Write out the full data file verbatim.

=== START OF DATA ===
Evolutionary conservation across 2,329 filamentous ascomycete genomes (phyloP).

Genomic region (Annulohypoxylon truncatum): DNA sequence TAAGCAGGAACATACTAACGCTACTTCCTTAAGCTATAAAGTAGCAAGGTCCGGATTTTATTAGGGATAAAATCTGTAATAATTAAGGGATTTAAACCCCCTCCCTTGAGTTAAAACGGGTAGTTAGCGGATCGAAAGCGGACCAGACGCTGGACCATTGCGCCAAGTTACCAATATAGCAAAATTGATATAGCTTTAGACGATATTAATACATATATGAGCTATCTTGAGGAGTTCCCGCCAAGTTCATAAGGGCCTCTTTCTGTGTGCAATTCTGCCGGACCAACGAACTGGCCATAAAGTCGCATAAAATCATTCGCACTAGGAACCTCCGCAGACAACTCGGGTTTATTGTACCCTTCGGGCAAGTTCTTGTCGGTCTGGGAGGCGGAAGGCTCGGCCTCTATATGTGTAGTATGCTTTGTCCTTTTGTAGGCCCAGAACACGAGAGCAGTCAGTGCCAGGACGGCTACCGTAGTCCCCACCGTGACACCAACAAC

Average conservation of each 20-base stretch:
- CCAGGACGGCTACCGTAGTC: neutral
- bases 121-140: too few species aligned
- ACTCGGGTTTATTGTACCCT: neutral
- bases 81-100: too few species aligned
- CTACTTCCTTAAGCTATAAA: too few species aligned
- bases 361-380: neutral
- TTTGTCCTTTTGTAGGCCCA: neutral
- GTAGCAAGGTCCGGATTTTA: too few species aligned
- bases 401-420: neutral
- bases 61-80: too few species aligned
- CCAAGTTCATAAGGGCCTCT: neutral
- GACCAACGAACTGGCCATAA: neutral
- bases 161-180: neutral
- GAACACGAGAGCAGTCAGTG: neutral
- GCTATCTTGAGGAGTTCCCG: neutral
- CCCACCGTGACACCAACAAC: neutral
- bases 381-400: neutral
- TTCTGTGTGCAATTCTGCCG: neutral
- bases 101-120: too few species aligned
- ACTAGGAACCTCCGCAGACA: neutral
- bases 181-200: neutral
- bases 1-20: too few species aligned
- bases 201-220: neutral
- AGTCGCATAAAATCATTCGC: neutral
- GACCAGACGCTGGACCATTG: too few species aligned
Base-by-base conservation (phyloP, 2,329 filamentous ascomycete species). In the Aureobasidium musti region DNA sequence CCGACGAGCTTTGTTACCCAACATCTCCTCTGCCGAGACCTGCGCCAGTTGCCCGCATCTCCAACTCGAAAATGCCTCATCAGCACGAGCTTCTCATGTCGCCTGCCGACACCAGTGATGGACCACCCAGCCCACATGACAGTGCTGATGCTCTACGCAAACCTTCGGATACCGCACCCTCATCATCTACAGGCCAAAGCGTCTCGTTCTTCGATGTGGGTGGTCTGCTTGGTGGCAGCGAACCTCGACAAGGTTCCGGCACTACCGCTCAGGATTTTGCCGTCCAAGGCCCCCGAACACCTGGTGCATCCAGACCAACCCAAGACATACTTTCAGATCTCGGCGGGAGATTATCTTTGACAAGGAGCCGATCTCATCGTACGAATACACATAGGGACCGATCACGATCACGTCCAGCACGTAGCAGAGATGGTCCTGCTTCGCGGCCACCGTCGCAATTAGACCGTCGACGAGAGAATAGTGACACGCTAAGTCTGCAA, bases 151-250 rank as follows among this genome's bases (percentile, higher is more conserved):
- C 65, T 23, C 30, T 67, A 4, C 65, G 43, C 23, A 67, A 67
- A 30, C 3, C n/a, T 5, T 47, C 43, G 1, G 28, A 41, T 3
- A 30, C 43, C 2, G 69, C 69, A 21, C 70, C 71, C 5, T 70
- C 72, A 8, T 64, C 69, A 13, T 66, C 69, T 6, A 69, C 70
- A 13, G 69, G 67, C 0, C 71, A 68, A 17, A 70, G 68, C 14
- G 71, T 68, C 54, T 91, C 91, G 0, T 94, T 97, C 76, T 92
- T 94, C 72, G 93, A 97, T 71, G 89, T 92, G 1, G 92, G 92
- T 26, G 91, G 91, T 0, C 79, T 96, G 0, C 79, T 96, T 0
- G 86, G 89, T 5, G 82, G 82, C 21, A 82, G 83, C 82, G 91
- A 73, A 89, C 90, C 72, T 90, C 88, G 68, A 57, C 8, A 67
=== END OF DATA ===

Evolutionary conservation across 2,329 filamentous ascomycete genomes (phyloP).

Genomic region (Annulohypoxylon truncatum): DNA sequence TAAGCAGGAACATACTAACGCTACTTCCTTAAGCTATAAAGTAGCAAGGTCCGGATTTTATTAGGGATAAAATCTGTAATAATTAAGGGATTTAAACCCCCTCCCTTGAGTTAAAACGGGTAGTTAGCGGATCGAAAGCGGACCAGACGCTGGACCATTGCGCCAAGTTACCAATATAGCAAAATTGATATAGCTTTAGACGATATTAATACATATATGAGCTATCTTGAGGAGTTCCCGCCAAGTTCATAAGGGCCTCTTTCTGTGTGCAATTCTGCCGGACCAACGAACTGGCCATAAAGTCGCATAAAATCATTCGCACTAGGAACCTCCGCAGACAACTCGGGTTTATTGTACCCTTCGGGCAAGTTCTTGTCGGTCTGGGAGGCGGAAGGCTCGGCCTCTATATGTGTAGTATGCTTTGTCCTTTTGTAGGCCCAGAACACGAGAGCAGTCAGTGCCAGGACGGCTACCGTAGTCCCCACCGTGACACCAACAAC

Average conservation of each 20-base stretch:
- CCAGGACGGCTACCGTAGTC: neutral
- bases 121-140: too few species aligned
- ACTCGGGTTTATTGTACCCT: neutral
- bases 81-100: too few species aligned
- CTACTTCCTTAAGCTATAAA: too few species aligned
- bases 361-380: neutral
- TTTGTCCTTTTGTAGGCCCA: neutral
- GTAGCAAGGTCCGGATTTTA: too few species aligned
- bases 401-420: neutral
- bases 61-80: too few species aligned
- CCAAGTTCATAAGGGCCTCT: neutral
- GACCAACGAACTGGCCATAA: neutral
- bases 161-180: neutral
- GAACACGAGAGCAGTCAGTG: neutral
- GCTATCTTGAGGAGTTCCCG: neutral
- CCCACCGTGACACCAACAAC: neutral
- bases 381-400: neutral
- TTCTGTGTGCAATTCTGCCG: neutral
- bases 101-120: too few species aligned
- ACTAGGAACCTCCGCAGACA: neutral
- bases 181-200: neutral
- bases 1-20: too few species aligned
- bases 201-220: neutral
- AGTCGCATAAAATCATTCGC: neutral
- GACCAGACGCTGGACCATTG: too few species aligned
Base-by-base conservation (phyloP, 2,329 filamentous ascomycete species). In the Aureobasidium musti region DNA sequence CCGACGAGCTTTGTTACCCAACATCTCCTCTGCCGAGACCTGCGCCAGTTGCCCGCATCTCCAACTCGAAAATGCCTCATCAGCACGAGCTTCTCATGTCGCCTGCCGACACCAGTGATGGACCACCCAGCCCACATGACAGTGCTGATGCTCTACGCAAACCTTCGGATACCGCACCCTCATCATCTACAGGCCAAAGCGTCTCGTTCTTCGATGTGGGTGGTCTGCTTGGTGGCAGCGAACCTCGACAAGGTTCCGGCACTACCGCTCAGGATTTTGCCGTCCAAGGCCCCCGAACACCTGGTGCATCCAGACCAACCCAAGACATACTTTCAGATCTCGGCGGGAGATTATCTTTGACAAGGAGCCGATCTCATCGTACGAATACACATAGGGACCGATCACGATCACGTCCAGCACGTAGCAGAGATGGTCCTGCTTCGCGGCCACCGTCGCAATTAGACCGTCGACGAGAGAATAGTGACACGCTAAGTCTGCAA, bases 151-250 rank as follows among this genome's bases (percentile, higher is more conserved):
- C 65, T 23, C 30, T 67, A 4, C 65, G 43, C 23, A 67, A 67
- A 30, C 3, C n/a, T 5, T 47, C 43, G 1, G 28, A 41, T 3
- A 30, C 43, C 2, G 69, C 69, A 21, C 70, C 71, C 5, T 70
- C 72, A 8, T 64, C 69, A 13, T 66, C 69, T 6, A 69, C 70
- A 13, G 69, G 67, C 0, C 71, A 68, A 17, A 70, G 68, C 14
- G 71, T 68, C 54, T 91, C 91, G 0, T 94, T 97, C 76, T 92
- T 94, C 72, G 93, A 97, T 71, G 89, T 92, G 1, G 92, G 92
- T 26, G 91, G 91, T 0, C 79, T 96, G 0, C 79, T 96, T 0
- G 86, G 89, T 5, G 82, G 82, C 21, A 82, G 83, C 82, G 91
- A 73, A 89, C 90, C 72, T 90, C 88, G 68, A 57, C 8, A 67